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#BadCholesterol: What's Causing the Rise Among Young Adults?

In recent times, bad cholesterol, medically termed as LDL (Low-Density Lipoprotein), has become a widespread concern, particularly among the younger generation. Traditionally viewed as a problem for the elderly, the shift towards younger adults facing this issue is alarming. Cardiologists like Dr. Ajit Jain emphasize that poor lifestyle choices, unhealthy dietary habits, and lack of physical activity are the primary drivers behind this increase.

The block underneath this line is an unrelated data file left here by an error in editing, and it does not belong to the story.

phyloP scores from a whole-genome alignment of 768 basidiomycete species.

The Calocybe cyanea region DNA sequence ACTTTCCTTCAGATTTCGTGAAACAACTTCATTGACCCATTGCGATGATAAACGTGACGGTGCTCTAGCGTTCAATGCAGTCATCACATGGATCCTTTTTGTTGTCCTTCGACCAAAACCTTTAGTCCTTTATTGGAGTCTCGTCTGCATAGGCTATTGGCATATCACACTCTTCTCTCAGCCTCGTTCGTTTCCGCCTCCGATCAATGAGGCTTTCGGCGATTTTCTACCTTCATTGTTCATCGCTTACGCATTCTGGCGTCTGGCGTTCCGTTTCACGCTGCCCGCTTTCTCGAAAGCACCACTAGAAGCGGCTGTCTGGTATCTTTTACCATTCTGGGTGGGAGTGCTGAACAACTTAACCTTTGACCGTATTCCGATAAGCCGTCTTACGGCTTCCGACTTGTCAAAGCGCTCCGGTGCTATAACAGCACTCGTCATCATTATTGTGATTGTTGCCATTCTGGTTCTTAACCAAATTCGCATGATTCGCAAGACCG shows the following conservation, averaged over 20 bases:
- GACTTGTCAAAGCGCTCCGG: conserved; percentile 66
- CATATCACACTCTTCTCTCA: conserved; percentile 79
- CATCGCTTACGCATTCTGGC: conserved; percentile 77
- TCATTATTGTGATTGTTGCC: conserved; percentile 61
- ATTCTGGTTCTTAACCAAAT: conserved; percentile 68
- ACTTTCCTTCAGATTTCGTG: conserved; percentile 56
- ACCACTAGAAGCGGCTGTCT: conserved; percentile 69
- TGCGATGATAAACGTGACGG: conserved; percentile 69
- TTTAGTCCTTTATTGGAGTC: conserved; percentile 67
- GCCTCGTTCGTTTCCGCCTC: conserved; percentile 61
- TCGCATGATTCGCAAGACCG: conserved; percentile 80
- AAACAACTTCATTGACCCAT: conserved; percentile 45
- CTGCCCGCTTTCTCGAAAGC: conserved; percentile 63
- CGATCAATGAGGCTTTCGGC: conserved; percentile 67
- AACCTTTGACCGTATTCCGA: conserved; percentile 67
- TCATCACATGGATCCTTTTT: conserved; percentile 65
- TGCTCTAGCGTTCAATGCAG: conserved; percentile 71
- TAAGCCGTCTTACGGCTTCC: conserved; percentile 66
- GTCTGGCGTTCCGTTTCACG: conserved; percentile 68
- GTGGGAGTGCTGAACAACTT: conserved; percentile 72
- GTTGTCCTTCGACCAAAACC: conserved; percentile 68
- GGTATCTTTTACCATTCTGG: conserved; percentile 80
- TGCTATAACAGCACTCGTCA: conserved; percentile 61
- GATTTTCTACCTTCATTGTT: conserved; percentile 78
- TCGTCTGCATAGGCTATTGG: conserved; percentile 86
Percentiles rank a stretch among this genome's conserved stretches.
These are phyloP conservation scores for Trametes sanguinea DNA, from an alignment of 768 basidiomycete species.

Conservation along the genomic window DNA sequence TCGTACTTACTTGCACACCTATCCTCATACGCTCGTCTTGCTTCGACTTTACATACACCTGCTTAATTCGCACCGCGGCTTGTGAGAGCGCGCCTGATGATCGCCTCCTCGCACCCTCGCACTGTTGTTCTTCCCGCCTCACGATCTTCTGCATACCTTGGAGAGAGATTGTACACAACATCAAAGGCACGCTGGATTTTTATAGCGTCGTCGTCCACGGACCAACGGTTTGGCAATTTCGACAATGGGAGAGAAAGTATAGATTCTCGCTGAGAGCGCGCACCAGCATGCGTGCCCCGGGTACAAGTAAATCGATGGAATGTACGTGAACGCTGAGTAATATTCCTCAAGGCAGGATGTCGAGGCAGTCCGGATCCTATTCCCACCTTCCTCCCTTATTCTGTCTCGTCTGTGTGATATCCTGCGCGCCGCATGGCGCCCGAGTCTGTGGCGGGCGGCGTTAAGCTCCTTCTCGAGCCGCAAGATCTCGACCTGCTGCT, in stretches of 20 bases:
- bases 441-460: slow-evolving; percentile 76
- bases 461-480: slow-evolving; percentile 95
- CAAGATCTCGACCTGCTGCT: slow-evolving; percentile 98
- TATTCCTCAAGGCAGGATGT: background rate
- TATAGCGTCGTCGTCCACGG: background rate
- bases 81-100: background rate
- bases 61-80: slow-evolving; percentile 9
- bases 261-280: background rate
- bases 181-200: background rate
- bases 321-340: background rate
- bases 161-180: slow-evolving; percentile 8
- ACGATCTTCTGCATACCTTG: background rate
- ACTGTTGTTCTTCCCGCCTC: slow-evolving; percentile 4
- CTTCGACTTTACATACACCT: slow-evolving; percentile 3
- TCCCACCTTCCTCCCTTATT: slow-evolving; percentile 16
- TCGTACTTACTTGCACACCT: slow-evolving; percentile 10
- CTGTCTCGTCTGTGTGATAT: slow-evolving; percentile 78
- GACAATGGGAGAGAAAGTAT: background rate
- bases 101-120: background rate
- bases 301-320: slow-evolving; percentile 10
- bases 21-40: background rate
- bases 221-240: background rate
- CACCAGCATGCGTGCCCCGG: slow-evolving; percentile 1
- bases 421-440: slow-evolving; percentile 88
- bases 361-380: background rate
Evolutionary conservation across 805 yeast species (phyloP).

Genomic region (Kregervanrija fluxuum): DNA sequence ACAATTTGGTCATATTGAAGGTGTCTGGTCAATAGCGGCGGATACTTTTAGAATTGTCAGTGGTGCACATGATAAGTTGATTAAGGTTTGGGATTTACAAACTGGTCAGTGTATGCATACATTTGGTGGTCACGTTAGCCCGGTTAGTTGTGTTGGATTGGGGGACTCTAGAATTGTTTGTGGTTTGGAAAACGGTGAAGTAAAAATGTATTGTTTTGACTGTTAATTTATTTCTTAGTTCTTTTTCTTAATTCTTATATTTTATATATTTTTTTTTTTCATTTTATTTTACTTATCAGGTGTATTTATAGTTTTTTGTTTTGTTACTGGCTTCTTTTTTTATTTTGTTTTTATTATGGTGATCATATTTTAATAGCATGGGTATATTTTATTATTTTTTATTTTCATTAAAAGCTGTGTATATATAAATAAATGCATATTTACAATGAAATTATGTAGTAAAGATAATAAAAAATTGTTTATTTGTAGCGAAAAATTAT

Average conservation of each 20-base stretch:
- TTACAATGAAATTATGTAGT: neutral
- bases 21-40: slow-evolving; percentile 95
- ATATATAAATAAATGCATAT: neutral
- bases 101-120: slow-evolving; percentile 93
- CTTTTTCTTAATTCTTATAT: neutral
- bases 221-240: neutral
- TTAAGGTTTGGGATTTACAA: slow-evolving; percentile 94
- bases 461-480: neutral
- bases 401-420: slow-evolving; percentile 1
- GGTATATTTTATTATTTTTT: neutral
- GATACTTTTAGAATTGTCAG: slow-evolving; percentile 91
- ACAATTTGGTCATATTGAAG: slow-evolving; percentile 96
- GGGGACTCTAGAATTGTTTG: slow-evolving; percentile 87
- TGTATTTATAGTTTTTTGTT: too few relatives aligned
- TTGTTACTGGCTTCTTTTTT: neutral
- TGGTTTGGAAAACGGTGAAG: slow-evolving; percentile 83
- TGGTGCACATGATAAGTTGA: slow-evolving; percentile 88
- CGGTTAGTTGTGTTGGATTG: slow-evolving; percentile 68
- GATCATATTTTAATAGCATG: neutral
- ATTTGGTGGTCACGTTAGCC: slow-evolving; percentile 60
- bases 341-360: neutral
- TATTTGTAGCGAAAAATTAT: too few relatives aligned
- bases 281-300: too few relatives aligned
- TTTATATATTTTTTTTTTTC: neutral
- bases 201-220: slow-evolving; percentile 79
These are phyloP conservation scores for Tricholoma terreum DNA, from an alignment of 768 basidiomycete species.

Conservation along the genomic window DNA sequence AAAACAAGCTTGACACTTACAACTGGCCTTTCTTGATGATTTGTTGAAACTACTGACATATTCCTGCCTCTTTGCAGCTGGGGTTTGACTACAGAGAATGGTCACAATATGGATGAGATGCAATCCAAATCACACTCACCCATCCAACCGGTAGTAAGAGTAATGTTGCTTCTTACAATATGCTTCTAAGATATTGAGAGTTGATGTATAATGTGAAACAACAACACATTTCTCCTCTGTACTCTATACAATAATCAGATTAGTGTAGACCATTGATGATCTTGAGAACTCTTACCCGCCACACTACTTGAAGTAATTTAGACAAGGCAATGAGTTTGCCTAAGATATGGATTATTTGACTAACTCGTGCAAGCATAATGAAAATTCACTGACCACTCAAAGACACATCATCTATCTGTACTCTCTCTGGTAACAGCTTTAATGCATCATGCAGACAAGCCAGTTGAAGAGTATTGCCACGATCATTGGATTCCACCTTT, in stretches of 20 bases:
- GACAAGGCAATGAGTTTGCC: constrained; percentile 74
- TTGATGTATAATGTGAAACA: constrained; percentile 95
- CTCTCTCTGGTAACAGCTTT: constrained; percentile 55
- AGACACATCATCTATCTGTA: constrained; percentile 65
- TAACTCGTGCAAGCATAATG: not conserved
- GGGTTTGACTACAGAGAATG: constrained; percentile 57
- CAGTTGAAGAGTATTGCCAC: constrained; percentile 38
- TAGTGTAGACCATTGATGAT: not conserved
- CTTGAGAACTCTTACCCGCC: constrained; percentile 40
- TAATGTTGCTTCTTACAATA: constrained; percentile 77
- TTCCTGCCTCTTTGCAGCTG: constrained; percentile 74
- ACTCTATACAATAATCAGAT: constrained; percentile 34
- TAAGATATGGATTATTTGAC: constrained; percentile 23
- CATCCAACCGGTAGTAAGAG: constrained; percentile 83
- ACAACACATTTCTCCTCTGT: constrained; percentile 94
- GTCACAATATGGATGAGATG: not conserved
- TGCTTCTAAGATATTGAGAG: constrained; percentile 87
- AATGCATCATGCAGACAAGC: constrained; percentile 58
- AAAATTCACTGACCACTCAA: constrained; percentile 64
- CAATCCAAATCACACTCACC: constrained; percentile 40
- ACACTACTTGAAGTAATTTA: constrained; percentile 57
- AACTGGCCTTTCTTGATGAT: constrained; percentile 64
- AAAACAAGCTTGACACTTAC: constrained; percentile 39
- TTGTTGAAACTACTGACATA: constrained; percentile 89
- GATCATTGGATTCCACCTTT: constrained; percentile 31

Dr. Jain explains that cholesterol is of two types: High-Density Lipoprotein (HDL), which is good, and LDL, which is bad. Ideally, a healthy body should maintain HDL levels above 50mg/dl and keep LDL below 100mg/dl. Exceeding these levels can lead to cholesterol buildup in the arteries, impairing heart function and increasing the risk of heart attacks.

Symptoms of high cholesterol often go unnoticed until it's too late, making regular health checks crucial. By adopting healthier lifestyles, such as reducing intake of junk food and sweets, engaging in regular exercise, ensuring adequate sleep, and avoiding smoking and alcohol, individuals can manage and potentially lower their bad cholesterol levels.